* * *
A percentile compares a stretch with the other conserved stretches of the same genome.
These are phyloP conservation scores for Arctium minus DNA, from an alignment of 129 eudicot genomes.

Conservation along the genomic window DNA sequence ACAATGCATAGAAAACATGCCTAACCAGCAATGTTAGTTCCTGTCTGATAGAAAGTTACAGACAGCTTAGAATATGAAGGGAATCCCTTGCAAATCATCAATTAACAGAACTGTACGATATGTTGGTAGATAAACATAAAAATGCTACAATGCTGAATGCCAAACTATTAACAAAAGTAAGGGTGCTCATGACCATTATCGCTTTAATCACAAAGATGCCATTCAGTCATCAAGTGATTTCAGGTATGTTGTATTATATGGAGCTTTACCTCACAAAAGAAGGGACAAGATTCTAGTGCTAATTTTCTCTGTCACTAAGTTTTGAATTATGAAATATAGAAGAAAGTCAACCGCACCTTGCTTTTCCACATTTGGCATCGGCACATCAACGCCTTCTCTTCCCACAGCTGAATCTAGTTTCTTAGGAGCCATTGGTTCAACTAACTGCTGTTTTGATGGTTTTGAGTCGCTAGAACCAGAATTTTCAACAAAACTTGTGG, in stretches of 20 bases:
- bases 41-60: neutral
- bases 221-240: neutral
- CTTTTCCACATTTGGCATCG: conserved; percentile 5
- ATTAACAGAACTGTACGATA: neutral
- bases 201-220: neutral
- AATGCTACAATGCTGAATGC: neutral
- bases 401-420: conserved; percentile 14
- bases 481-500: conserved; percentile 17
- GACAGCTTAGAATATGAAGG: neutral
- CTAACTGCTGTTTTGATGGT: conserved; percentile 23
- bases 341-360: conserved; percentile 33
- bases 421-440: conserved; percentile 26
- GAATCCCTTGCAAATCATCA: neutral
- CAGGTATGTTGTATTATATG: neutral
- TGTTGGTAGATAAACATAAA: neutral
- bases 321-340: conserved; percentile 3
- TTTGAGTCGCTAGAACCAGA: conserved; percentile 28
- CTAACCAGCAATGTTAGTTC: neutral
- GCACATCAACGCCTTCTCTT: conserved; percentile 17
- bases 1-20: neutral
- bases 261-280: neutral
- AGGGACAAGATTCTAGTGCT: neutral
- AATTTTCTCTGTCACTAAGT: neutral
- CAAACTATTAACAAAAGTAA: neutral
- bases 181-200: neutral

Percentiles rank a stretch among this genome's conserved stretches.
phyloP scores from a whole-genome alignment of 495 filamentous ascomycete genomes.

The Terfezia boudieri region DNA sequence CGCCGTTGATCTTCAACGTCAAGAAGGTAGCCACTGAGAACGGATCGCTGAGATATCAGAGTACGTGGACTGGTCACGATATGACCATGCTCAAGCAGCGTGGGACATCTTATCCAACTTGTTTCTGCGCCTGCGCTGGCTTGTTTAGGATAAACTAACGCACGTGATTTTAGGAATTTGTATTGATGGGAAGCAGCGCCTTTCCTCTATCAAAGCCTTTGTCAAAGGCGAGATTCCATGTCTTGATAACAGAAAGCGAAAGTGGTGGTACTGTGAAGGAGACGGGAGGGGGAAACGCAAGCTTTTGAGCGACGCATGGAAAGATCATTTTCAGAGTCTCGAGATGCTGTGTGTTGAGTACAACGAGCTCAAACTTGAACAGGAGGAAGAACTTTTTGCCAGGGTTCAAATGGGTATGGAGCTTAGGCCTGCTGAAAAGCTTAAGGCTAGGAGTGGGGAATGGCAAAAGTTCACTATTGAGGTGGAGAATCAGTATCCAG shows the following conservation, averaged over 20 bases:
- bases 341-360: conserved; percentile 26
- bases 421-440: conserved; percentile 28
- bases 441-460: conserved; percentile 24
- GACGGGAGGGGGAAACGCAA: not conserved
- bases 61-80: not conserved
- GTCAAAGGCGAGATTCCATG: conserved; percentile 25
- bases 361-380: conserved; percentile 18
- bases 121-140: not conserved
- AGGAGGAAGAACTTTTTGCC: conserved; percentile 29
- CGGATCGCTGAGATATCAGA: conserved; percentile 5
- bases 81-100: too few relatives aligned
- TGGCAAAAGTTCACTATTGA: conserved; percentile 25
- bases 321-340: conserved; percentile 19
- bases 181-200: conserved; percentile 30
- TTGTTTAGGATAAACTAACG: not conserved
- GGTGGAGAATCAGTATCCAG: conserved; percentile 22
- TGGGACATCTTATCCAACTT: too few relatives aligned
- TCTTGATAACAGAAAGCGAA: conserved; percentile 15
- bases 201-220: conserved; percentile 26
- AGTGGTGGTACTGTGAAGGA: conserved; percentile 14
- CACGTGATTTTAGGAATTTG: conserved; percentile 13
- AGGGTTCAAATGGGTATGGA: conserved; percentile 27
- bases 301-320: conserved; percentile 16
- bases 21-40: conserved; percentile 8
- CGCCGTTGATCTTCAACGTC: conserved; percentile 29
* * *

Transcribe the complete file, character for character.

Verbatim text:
A percentile compares a stretch with the other conserved stretches of the same genome.
These are phyloP conservation scores for Arctium minus DNA, from an alignment of 129 eudicot genomes.

Conservation along the genomic window DNA sequence ACAATGCATAGAAAACATGCCTAACCAGCAATGTTAGTTCCTGTCTGATAGAAAGTTACAGACAGCTTAGAATATGAAGGGAATCCCTTGCAAATCATCAATTAACAGAACTGTACGATATGTTGGTAGATAAACATAAAAATGCTACAATGCTGAATGCCAAACTATTAACAAAAGTAAGGGTGCTCATGACCATTATCGCTTTAATCACAAAGATGCCATTCAGTCATCAAGTGATTTCAGGTATGTTGTATTATATGGAGCTTTACCTCACAAAAGAAGGGACAAGATTCTAGTGCTAATTTTCTCTGTCACTAAGTTTTGAATTATGAAATATAGAAGAAAGTCAACCGCACCTTGCTTTTCCACATTTGGCATCGGCACATCAACGCCTTCTCTTCCCACAGCTGAATCTAGTTTCTTAGGAGCCATTGGTTCAACTAACTGCTGTTTTGATGGTTTTGAGTCGCTAGAACCAGAATTTTCAACAAAACTTGTGG, in stretches of 20 bases:
- bases 41-60: neutral
- bases 221-240: neutral
- CTTTTCCACATTTGGCATCG: conserved; percentile 5
- ATTAACAGAACTGTACGATA: neutral
- bases 201-220: neutral
- AATGCTACAATGCTGAATGC: neutral
- bases 401-420: conserved; percentile 14
- bases 481-500: conserved; percentile 17
- GACAGCTTAGAATATGAAGG: neutral
- CTAACTGCTGTTTTGATGGT: conserved; percentile 23
- bases 341-360: conserved; percentile 33
- bases 421-440: conserved; percentile 26
- GAATCCCTTGCAAATCATCA: neutral
- CAGGTATGTTGTATTATATG: neutral
- TGTTGGTAGATAAACATAAA: neutral
- bases 321-340: conserved; percentile 3
- TTTGAGTCGCTAGAACCAGA: conserved; percentile 28
- CTAACCAGCAATGTTAGTTC: neutral
- GCACATCAACGCCTTCTCTT: conserved; percentile 17
- bases 1-20: neutral
- bases 261-280: neutral
- AGGGACAAGATTCTAGTGCT: neutral
- AATTTTCTCTGTCACTAAGT: neutral
- CAAACTATTAACAAAAGTAA: neutral
- bases 181-200: neutral

Percentiles rank a stretch among this genome's conserved stretches.
phyloP scores from a whole-genome alignment of 495 filamentous ascomycete genomes.

The Terfezia boudieri region DNA sequence CGCCGTTGATCTTCAACGTCAAGAAGGTAGCCACTGAGAACGGATCGCTGAGATATCAGAGTACGTGGACTGGTCACGATATGACCATGCTCAAGCAGCGTGGGACATCTTATCCAACTTGTTTCTGCGCCTGCGCTGGCTTGTTTAGGATAAACTAACGCACGTGATTTTAGGAATTTGTATTGATGGGAAGCAGCGCCTTTCCTCTATCAAAGCCTTTGTCAAAGGCGAGATTCCATGTCTTGATAACAGAAAGCGAAAGTGGTGGTACTGTGAAGGAGACGGGAGGGGGAAACGCAAGCTTTTGAGCGACGCATGGAAAGATCATTTTCAGAGTCTCGAGATGCTGTGTGTTGAGTACAACGAGCTCAAACTTGAACAGGAGGAAGAACTTTTTGCCAGGGTTCAAATGGGTATGGAGCTTAGGCCTGCTGAAAAGCTTAAGGCTAGGAGTGGGGAATGGCAAAAGTTCACTATTGAGGTGGAGAATCAGTATCCAG shows the following conservation, averaged over 20 bases:
- bases 341-360: conserved; percentile 26
- bases 421-440: conserved; percentile 28
- bases 441-460: conserved; percentile 24
- GACGGGAGGGGGAAACGCAA: not conserved
- bases 61-80: not conserved
- GTCAAAGGCGAGATTCCATG: conserved; percentile 25
- bases 361-380: conserved; percentile 18
- bases 121-140: not conserved
- AGGAGGAAGAACTTTTTGCC: conserved; percentile 29
- CGGATCGCTGAGATATCAGA: conserved; percentile 5
- bases 81-100: too few relatives aligned
- TGGCAAAAGTTCACTATTGA: conserved; percentile 25
- bases 321-340: conserved; percentile 19
- bases 181-200: conserved; percentile 30
- TTGTTTAGGATAAACTAACG: not conserved
- GGTGGAGAATCAGTATCCAG: conserved; percentile 22
- TGGGACATCTTATCCAACTT: too few relatives aligned
- TCTTGATAACAGAAAGCGAA: conserved; percentile 15
- bases 201-220: conserved; percentile 26
- AGTGGTGGTACTGTGAAGGA: conserved; percentile 14
- CACGTGATTTTAGGAATTTG: conserved; percentile 13
- AGGGTTCAAATGGGTATGGA: conserved; percentile 27
- bases 301-320: conserved; percentile 16
- bases 21-40: conserved; percentile 8
- CGCCGTTGATCTTCAACGTC: conserved; percentile 29